Any practice owners who have gone cap in hand to their bank managers and asked for a loan recently might want to imagine how they would be responded to if they made a request for a million pounds. Jumping through financial hoops would be the least of it. In contrast, a more affordable sum might even be found from retained profit, reducing the time, resources and sheer stress involved in seeking an elusive bank loan and the interest it accumulates. It’s also a lesser amount of cash tied up in the asset, enabling the practice to be more creative in marketing and promotion so that it is fully utilised.

Return on Investment

That brings us very nicely on to the topic of return on investment. Over and above the installation costs, Hallmarq Veterinary Imaging’s MRI uses a pay-as-you-go model which means the practice "rents" the MRI and pays for technical support and maintenance. With PetVet supported by science graduates in the London, Boston and Sydney offices, most of this can be done remotely – keeping costs down still further. Taking into account all of these costs including installation, in the "average" clinic the break-even point when costs are covered is reached at five to nine cases per month. Every case above that generates profit contribution for the hospital.

At its heart, the model rests on the fact that MRI in the right hands is profitable.

This of course, only takes into account direct revenue from charges made for the scan itself. Many referral practices will be looking to treat the condition identified and arguably, in some instances that case would only have been referred because of the MRI facility. Hallmarq also offers new MRI practices a traffic driving support package to help them drive awareness in referring veterinarians and communities.

Other intangibles that remain difficult to put an exact economic value on include the ability to attract more highly qualified individuals to work in the facility. 24-7 access to MRI ensures all patients benefit from the highest quality diagnostics and this has reputational benefits – MRI is widely recognised by clients as an impressive piece of kit and a visible sign of expertise.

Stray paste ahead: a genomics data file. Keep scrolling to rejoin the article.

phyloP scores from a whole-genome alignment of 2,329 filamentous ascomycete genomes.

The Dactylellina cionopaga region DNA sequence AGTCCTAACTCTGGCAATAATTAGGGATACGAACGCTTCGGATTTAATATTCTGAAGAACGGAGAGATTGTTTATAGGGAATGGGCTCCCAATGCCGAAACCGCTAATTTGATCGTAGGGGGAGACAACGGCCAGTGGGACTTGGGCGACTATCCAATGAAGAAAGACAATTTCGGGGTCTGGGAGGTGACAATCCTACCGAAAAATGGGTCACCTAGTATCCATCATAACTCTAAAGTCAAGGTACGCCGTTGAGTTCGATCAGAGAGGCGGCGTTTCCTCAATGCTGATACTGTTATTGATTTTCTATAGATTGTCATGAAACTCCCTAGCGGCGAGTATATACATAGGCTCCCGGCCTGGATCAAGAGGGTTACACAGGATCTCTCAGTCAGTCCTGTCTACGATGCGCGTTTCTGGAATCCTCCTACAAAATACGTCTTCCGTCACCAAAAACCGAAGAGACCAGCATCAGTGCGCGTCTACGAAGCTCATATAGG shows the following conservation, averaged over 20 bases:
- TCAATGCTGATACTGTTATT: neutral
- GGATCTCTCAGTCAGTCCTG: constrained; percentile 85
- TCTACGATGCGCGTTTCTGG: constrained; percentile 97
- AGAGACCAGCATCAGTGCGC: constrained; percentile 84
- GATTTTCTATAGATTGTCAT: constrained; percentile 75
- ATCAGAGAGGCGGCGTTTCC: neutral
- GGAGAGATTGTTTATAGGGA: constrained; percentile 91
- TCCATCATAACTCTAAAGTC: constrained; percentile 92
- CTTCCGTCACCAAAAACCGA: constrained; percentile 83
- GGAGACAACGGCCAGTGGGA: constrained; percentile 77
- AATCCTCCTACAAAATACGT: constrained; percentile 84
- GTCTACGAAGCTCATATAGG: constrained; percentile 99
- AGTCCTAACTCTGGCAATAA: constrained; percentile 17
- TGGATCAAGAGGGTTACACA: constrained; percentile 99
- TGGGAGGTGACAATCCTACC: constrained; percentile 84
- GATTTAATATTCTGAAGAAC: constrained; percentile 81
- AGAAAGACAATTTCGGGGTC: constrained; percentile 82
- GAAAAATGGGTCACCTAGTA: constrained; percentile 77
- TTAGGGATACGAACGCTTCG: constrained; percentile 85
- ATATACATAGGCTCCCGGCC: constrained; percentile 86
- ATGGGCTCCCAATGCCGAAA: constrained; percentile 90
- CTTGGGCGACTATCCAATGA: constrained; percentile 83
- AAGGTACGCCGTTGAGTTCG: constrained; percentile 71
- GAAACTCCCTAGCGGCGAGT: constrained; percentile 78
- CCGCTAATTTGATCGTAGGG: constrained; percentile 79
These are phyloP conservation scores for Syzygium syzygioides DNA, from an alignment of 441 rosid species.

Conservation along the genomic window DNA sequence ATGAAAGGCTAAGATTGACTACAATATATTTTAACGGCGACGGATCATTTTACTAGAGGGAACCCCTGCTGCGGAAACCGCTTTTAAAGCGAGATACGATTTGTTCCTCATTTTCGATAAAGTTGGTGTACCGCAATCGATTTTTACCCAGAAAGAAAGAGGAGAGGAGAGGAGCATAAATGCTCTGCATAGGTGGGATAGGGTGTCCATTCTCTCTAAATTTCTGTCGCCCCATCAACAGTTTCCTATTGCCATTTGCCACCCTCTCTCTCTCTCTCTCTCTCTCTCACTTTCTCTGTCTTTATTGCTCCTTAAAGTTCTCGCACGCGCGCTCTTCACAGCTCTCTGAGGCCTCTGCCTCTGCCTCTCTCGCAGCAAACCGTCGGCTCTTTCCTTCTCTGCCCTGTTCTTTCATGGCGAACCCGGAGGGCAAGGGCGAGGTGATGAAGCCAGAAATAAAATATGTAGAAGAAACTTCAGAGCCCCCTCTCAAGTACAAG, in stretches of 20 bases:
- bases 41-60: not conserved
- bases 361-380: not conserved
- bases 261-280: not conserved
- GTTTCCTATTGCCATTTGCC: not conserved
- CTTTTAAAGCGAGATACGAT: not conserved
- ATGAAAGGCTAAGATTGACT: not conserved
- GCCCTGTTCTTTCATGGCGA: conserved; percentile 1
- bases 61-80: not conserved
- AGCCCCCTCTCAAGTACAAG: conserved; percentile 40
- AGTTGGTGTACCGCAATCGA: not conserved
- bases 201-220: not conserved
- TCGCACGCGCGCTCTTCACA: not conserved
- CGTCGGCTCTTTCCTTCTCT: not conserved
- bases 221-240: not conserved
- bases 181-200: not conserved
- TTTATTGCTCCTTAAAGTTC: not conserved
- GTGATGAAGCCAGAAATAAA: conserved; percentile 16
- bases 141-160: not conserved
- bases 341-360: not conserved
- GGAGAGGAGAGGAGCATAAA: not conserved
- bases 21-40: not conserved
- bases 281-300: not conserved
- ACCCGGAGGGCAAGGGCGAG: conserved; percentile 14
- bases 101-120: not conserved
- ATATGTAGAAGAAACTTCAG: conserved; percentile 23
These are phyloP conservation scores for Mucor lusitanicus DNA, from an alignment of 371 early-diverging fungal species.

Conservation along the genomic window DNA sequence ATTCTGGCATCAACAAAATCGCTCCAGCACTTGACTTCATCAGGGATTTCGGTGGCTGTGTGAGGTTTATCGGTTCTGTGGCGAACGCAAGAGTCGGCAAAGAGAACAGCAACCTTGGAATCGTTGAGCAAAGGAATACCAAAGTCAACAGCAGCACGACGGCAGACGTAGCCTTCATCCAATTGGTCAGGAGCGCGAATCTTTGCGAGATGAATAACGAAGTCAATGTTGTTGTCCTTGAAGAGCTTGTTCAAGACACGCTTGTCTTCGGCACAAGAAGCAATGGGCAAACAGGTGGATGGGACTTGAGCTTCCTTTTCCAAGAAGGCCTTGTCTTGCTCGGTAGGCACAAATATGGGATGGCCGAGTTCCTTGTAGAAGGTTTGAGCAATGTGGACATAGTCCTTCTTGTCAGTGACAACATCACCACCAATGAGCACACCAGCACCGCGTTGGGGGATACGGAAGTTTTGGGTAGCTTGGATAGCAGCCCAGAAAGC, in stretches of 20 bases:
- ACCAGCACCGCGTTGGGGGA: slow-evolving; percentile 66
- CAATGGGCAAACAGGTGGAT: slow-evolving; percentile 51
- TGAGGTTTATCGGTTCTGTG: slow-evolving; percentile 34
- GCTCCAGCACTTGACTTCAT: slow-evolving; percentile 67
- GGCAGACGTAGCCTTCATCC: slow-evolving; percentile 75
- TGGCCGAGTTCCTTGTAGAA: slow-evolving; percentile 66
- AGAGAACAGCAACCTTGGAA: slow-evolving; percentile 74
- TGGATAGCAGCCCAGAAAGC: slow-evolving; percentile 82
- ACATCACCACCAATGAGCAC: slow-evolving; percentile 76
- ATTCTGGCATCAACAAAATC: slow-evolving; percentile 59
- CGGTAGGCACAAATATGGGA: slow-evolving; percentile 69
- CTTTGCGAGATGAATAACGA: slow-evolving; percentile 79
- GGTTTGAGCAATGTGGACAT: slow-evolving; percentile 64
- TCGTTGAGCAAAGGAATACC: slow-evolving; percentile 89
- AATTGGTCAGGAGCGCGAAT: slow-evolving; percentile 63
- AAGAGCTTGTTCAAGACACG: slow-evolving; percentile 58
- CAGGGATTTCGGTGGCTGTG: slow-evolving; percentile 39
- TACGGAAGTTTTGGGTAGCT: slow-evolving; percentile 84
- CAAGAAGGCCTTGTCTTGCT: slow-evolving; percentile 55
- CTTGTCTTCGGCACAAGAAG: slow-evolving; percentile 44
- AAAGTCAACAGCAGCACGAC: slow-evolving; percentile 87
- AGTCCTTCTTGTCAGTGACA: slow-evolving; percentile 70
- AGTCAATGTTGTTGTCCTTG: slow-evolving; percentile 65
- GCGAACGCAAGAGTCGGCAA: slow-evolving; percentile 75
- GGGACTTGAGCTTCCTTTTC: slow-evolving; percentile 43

Way to go?

The possibility remains that Hallmarq could be the trailblazer for a new way to finance projects in the veterinary sector that once would have required a high level of capital investment.  For referral practices, in particular, this offers an opportunity to strengthen their position and expertise. Hallmarq Veterinary Imaging’s sights remain very firmly on diagnostic imaging– an area in which acquiring its level of expertise is no mean feat. So, it’s down to other companies to look at what has been achieved and to determine if clever thinking about financial models opens up, even more, possibilities in veterinary practice.

Hallmarq CEO, vet Jos Belgrave, says it’s all about novel thinking, “We identified a problem – the risks posed by equine anaesthesia and the opportunity offered by diagnostics – and found a way round it with equine standing MRI. With the companion animal unit, there was a need for affordable, high quality, high field MRI suitable for veterinary patients – the same type of scenario. Problem-opportunity-need – if I had to sum up what’s at the core of our business in three words, you have it right there. We apply the same thinking to our financial models as we do to technical innovation in MRI. It works.”

 

Previously published in Veterinary Practice